Every human has experienced loss at some point in life, yet some losses impact us more than others. Not only do some losses represent that life is out of control and that bad things can happen to us, but grief is also cumulative.
The 5 stages of grief:
komalriazDenial. “This can’t be happening to me.” When the news first comes that a loved one has died, those left behind often feel a sense of shock or difficulty taking in the news. This is especially true if one was not present at the time of death. An unexpected death, such as by an accident, can be especially difficult to comprehend. Some grievers admit to entertaining the thought in their minds that their deceased spouse or loved one is “on a business trip” in order to get through the responsibilities of the day.
Ms. Samreen Masud is currently serving as a Clinical Psychologist at Willing Ways Lahore. She has done her M.Phil in Clinical Psychology from Kinnaird College for Women, Lahore and her BSc. Hons.in Applied Psychology from Kinnaird College as well. She has had the experience of working as an intern at Shaukat Khanum Memorial Cancer Hospital and Research Center. There she became expert in counseling and relaxation techniques working with cancerpatients both adults and children.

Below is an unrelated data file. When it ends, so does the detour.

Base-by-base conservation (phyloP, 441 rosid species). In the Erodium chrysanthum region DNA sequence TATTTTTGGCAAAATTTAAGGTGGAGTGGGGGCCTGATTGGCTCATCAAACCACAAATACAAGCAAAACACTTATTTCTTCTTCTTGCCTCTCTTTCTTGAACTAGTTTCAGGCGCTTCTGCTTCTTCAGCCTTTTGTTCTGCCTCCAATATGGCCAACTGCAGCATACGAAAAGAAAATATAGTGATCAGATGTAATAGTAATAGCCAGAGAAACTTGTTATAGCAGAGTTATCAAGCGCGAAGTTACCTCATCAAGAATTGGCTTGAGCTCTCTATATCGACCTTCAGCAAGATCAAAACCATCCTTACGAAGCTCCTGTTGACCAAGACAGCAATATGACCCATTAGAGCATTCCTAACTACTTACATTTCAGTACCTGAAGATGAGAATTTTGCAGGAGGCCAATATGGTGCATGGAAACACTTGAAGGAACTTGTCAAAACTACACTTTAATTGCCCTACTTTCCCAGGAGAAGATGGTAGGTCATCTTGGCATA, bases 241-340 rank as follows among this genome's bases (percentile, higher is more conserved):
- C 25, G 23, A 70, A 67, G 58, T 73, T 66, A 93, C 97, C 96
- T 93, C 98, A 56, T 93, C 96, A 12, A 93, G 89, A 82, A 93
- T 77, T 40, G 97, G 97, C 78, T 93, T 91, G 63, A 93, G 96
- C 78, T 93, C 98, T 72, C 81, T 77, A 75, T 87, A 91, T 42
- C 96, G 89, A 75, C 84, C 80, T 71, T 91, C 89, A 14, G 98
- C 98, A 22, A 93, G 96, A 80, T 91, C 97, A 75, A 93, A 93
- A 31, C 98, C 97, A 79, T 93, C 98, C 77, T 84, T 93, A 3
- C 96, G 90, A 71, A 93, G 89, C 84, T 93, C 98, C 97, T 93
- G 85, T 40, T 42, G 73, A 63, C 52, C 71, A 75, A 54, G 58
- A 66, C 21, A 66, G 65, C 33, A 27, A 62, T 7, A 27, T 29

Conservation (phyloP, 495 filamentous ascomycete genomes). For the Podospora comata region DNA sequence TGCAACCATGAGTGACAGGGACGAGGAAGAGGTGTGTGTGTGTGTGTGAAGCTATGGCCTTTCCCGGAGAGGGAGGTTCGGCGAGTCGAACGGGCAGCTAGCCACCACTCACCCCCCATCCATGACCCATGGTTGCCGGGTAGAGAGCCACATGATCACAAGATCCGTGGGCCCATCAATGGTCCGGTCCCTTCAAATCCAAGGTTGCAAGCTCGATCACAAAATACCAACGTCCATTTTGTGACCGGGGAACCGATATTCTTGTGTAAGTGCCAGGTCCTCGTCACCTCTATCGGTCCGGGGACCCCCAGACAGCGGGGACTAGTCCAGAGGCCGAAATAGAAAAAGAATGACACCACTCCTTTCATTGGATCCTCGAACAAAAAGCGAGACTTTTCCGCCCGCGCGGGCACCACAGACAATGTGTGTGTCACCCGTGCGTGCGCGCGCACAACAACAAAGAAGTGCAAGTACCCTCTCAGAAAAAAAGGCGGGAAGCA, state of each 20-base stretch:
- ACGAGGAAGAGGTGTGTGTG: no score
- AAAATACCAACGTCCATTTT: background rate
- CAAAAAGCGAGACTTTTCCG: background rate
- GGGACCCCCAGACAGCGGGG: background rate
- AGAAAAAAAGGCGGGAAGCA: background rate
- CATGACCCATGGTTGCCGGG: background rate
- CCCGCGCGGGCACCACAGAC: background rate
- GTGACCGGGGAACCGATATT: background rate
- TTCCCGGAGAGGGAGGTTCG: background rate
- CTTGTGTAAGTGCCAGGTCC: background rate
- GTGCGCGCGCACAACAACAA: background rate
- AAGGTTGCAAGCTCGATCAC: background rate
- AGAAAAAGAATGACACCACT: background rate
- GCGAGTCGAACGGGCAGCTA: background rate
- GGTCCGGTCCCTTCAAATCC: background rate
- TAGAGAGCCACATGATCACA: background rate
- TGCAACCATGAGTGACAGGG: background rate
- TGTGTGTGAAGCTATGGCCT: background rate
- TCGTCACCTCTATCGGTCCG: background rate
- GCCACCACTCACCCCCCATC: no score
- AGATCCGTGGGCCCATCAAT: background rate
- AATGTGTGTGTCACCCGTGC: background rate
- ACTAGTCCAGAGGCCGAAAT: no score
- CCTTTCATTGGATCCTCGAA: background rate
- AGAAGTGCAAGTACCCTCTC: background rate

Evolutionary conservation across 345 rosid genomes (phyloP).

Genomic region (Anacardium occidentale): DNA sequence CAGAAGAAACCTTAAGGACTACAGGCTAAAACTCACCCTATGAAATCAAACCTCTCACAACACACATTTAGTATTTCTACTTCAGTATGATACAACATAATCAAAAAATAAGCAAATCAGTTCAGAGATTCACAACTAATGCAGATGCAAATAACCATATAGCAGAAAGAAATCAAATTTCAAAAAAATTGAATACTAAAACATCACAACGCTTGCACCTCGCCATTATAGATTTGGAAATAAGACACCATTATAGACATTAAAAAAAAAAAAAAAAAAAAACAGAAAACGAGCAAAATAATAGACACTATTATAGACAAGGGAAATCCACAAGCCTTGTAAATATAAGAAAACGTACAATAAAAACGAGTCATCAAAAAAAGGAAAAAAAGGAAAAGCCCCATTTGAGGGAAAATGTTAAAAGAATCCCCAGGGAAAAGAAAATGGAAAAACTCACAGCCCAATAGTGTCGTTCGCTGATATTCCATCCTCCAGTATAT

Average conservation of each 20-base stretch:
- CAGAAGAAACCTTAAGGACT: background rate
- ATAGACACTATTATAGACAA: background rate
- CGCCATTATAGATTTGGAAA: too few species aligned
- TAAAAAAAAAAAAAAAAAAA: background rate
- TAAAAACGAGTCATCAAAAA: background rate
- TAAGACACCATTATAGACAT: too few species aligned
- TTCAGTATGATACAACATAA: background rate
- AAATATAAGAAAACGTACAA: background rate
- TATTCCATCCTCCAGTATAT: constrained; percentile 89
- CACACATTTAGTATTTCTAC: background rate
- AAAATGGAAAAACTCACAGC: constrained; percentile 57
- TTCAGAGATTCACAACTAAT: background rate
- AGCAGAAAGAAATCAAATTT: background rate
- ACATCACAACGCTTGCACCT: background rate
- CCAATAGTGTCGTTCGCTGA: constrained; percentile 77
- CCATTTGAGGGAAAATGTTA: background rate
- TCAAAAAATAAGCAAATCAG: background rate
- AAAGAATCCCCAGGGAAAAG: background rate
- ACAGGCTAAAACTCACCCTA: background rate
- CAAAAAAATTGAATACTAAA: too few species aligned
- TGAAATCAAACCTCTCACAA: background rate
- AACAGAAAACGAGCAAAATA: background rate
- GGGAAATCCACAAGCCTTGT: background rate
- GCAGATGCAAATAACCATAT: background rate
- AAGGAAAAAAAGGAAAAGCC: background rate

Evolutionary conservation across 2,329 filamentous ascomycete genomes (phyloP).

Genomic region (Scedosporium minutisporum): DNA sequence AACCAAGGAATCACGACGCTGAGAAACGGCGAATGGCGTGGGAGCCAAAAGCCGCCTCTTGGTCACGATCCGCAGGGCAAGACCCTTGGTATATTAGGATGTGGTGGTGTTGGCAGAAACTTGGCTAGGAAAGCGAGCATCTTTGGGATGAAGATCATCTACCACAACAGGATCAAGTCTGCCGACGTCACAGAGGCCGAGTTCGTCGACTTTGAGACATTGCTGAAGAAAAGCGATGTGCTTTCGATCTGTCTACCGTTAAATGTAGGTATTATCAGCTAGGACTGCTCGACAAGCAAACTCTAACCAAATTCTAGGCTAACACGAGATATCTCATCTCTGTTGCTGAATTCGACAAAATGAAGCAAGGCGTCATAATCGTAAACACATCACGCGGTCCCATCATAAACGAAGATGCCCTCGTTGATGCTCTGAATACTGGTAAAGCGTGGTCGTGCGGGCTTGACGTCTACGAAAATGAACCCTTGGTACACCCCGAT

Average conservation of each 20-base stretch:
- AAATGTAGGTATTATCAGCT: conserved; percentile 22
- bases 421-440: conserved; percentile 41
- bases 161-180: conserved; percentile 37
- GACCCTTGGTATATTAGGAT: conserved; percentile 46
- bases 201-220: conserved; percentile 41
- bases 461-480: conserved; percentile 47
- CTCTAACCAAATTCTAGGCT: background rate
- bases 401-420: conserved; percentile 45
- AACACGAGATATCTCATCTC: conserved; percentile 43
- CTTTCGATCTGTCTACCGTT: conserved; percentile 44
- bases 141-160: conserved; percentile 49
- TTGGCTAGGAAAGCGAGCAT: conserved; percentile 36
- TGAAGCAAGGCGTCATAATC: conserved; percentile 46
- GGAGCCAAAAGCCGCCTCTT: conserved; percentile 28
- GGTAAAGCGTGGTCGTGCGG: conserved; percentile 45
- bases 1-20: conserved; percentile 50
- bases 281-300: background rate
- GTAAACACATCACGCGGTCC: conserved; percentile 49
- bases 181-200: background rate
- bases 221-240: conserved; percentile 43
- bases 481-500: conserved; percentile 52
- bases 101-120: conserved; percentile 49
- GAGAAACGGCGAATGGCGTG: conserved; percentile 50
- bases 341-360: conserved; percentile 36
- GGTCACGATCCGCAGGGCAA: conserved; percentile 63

Editor: Saad Shaheed
Anger is not a universal experience for those going through a loss. In Kübler-Ross’ final work there is evidence to suggest that she carried a great deal of anger throughout her life that she did not deal with until her later years. Many people are sad about the loss of their loved one and never angry about it.
Bargaining may be a common characteristic of those who discover they have a terminal disease. They bargain with promises to God in exchange for, hopefully, more time on earth. However, this does not apply to those grieving a loss of a loved one. Those left behind know that there is nothing they can offer that will bring back their loved one from the grave.
Depression is an interesting label
Many of the symptoms common to depression occur for those who are grieving a loss. There may be difficulty concentrating, a lack of energy or motivation, change in eating or sleeping habits and sadness. However, when the symptoms are due to the normal human reaction to loss, they should not be labeled as depression. The exception would be someone who is clinically depressed before the loss occurs, will likely to be clinically depressed and need profession treatment after the loss. Grief is the normal reaction to the loss of a relationship or significant attachment.